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by Leslie Combemale
The beginning of every year is such a confusing time for film. Since January is a very bad month at the box office, historically studios have put out their least marketable films, and critics have had to brace themselves for the worst releases of the year. I’m talking about the explosion-heavy, sword and sandal, terror-behind-every-door type films that weren’t deemed good enough to be dropped at Halloween or the holiday blockbuster season.
At the same time, awards season is in full swing, and though all the films being pitched as Oscar worthy had some sort of limited release before December 31st, a number of prestige films are placed in theaters to entice voters and build more buzz. As a woman and as a film journalist, invariably this time of year is disappointing, because every year so many great female-helmed and female-fronted films get ignored. Just look at the films recognized with nominations by the DGA. They nominated all men to their Best Director category, then threw female directors Charlotte Wells (Aftersun), Audrey Diwan (Happening) Antoneta Alamos Kusijanovic (Murina) and Alice Diop (Saint Omer) a small bone, by nominating them in the Outstanding Directorial Achievement of a First-Time Theatrical Feature Film category.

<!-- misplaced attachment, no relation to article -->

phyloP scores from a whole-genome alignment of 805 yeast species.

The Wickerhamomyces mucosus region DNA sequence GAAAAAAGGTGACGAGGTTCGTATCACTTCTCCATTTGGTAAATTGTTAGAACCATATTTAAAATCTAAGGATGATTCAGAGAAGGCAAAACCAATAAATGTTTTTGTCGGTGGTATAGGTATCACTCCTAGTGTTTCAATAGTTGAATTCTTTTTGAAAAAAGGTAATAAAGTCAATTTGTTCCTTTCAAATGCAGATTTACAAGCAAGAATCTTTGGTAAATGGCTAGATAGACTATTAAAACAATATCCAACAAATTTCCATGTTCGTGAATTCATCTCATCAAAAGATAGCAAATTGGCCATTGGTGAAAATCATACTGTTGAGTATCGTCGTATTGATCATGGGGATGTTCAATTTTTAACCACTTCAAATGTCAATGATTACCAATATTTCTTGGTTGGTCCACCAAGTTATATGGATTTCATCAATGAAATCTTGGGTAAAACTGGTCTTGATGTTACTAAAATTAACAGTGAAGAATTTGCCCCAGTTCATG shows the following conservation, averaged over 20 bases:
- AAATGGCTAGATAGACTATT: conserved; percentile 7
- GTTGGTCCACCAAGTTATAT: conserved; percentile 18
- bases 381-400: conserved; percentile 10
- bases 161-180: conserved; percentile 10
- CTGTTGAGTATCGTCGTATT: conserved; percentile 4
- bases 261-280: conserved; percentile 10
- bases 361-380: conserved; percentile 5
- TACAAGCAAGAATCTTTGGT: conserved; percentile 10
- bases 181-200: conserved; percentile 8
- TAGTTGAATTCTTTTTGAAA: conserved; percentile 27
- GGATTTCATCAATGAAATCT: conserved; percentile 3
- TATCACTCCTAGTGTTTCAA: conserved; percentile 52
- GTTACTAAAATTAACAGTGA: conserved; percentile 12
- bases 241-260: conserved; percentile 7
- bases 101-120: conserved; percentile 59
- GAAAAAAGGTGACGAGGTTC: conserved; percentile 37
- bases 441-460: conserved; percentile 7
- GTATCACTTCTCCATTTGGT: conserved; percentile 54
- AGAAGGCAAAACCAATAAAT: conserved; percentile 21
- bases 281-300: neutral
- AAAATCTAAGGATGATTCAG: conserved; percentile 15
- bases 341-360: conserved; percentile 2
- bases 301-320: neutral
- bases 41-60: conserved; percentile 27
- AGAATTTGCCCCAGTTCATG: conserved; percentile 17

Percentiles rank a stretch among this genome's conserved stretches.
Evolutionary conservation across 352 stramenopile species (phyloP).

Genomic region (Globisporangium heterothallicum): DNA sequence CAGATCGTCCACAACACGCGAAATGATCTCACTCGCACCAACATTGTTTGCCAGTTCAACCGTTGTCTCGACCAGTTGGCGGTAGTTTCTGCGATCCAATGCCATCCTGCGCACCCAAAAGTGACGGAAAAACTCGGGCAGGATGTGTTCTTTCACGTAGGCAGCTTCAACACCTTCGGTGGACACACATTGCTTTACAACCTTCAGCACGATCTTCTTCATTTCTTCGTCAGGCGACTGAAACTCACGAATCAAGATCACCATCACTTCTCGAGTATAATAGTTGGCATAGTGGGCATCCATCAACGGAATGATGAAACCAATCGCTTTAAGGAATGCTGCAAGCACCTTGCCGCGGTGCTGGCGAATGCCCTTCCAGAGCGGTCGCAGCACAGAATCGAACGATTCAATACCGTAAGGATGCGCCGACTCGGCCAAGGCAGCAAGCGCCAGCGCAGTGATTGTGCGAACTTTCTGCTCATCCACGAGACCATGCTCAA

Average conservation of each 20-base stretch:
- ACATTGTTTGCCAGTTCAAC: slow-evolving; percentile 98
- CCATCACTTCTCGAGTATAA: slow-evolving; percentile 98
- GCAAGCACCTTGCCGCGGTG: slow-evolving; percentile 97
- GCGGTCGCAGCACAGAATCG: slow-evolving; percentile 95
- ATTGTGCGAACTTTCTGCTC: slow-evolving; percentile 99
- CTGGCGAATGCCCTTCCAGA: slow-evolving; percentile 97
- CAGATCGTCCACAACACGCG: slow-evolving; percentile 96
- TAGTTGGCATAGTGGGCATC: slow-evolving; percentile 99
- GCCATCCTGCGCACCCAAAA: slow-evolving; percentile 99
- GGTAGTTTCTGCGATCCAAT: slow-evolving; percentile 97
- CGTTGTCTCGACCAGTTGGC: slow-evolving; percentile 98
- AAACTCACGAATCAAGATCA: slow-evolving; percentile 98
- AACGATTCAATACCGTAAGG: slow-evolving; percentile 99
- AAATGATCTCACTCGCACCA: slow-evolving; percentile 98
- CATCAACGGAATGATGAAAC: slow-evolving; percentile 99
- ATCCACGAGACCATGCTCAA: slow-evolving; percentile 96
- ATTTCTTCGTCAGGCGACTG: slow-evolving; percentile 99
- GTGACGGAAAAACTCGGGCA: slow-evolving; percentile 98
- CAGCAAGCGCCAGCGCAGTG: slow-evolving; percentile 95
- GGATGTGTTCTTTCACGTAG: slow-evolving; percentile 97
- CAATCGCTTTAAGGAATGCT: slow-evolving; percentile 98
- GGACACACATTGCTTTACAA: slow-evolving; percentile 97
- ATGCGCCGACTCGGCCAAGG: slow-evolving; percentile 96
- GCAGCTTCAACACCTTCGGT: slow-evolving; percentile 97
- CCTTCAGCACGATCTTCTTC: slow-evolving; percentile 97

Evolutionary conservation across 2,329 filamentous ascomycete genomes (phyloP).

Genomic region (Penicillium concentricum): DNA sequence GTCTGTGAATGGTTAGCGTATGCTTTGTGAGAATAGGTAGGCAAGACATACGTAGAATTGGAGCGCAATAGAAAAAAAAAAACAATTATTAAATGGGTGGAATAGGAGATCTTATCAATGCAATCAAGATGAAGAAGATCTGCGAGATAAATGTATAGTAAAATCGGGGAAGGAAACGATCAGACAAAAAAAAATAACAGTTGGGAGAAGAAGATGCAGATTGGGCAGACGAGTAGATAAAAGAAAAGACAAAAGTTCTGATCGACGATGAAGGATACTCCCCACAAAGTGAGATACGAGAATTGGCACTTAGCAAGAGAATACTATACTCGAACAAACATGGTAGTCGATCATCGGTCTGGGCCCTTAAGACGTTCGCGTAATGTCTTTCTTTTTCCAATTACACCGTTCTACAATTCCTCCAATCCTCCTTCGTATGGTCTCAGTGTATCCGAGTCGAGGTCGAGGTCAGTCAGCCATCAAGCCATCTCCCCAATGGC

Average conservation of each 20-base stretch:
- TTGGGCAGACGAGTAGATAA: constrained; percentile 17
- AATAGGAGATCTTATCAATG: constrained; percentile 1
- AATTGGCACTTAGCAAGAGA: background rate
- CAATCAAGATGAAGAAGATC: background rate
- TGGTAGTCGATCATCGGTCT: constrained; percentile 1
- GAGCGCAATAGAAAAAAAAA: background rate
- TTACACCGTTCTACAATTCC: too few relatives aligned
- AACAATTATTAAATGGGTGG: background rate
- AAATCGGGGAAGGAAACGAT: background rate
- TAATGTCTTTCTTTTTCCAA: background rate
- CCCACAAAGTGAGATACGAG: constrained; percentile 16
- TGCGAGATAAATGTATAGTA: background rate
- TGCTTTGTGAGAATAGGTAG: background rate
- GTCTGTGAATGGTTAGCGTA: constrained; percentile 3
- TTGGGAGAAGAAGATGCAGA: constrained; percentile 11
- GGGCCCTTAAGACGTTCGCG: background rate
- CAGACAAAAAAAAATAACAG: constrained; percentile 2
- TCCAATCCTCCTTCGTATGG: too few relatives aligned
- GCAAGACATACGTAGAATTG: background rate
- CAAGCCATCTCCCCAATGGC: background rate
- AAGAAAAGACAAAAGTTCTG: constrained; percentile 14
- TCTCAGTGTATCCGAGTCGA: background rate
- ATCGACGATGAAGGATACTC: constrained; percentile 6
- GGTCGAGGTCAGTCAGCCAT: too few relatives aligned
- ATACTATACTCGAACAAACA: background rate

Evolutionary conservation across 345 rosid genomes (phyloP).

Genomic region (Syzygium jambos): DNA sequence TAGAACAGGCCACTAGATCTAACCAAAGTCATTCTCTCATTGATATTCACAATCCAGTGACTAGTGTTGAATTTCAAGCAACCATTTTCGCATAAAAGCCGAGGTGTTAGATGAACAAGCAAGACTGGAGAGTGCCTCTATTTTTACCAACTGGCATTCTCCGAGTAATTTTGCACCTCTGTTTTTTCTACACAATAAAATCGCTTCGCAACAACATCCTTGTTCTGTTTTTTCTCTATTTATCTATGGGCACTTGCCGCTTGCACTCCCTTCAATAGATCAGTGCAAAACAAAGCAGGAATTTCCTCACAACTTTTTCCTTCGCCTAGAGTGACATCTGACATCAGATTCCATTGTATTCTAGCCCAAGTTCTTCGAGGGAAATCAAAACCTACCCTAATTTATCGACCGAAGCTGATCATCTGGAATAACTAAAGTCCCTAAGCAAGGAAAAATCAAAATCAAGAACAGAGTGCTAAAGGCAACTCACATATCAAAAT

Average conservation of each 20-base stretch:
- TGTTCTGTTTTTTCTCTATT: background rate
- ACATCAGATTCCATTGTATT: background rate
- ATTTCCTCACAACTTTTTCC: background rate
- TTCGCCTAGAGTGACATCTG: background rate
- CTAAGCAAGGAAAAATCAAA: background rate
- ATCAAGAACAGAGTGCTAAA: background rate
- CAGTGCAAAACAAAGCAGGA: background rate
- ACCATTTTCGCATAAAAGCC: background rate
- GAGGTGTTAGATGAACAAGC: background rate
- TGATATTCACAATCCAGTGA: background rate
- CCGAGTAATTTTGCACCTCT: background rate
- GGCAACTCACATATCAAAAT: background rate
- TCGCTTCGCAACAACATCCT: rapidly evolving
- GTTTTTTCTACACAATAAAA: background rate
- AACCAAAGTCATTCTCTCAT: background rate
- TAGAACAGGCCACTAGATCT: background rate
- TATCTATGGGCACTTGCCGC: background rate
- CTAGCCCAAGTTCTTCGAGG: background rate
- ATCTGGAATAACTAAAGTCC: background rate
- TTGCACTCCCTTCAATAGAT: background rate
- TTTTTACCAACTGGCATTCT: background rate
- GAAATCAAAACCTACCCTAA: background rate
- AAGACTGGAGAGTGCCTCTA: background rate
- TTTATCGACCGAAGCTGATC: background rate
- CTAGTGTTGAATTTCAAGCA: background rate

Then there’s Sundance, always both a literal and figurative breath of fresh air, where this year over 50% of films in nearly all categories of the festival are directed by folks who identify as women: 61% in the US Dramatic Competition, 63% in the US Documentary, 58% in the World Dramatic Competition, and 46% in the World Documentary, to be precise. Of all the feature films announced, 53% are directed or co-directed by female-identifying creatives.
That’s a lot to sift through, but we at the Alliance of Women Film Journalists are here to help. The following are just a few of the standouts. Some are compelling and some are the most buzzed-about titles being premiered or featured at this year’s fest.
Interdisciplinary Puerto Rican artist Glorimar Marrero Sánchez’s first feature film as writer/director, La Pecera (The Fishbowl), made her a recipient of the Tribeca Film Institute’s Latin American Film Fund. Isel Rodríguez stars as cancer patient Noelia, who seeks healing from the bliss of the eastern Puerto Rican island of her childhood. The examination of the toxicity of colonization doesn’t overshadow the lyricism in this filmmaker’s work here, which is present regardless of the context.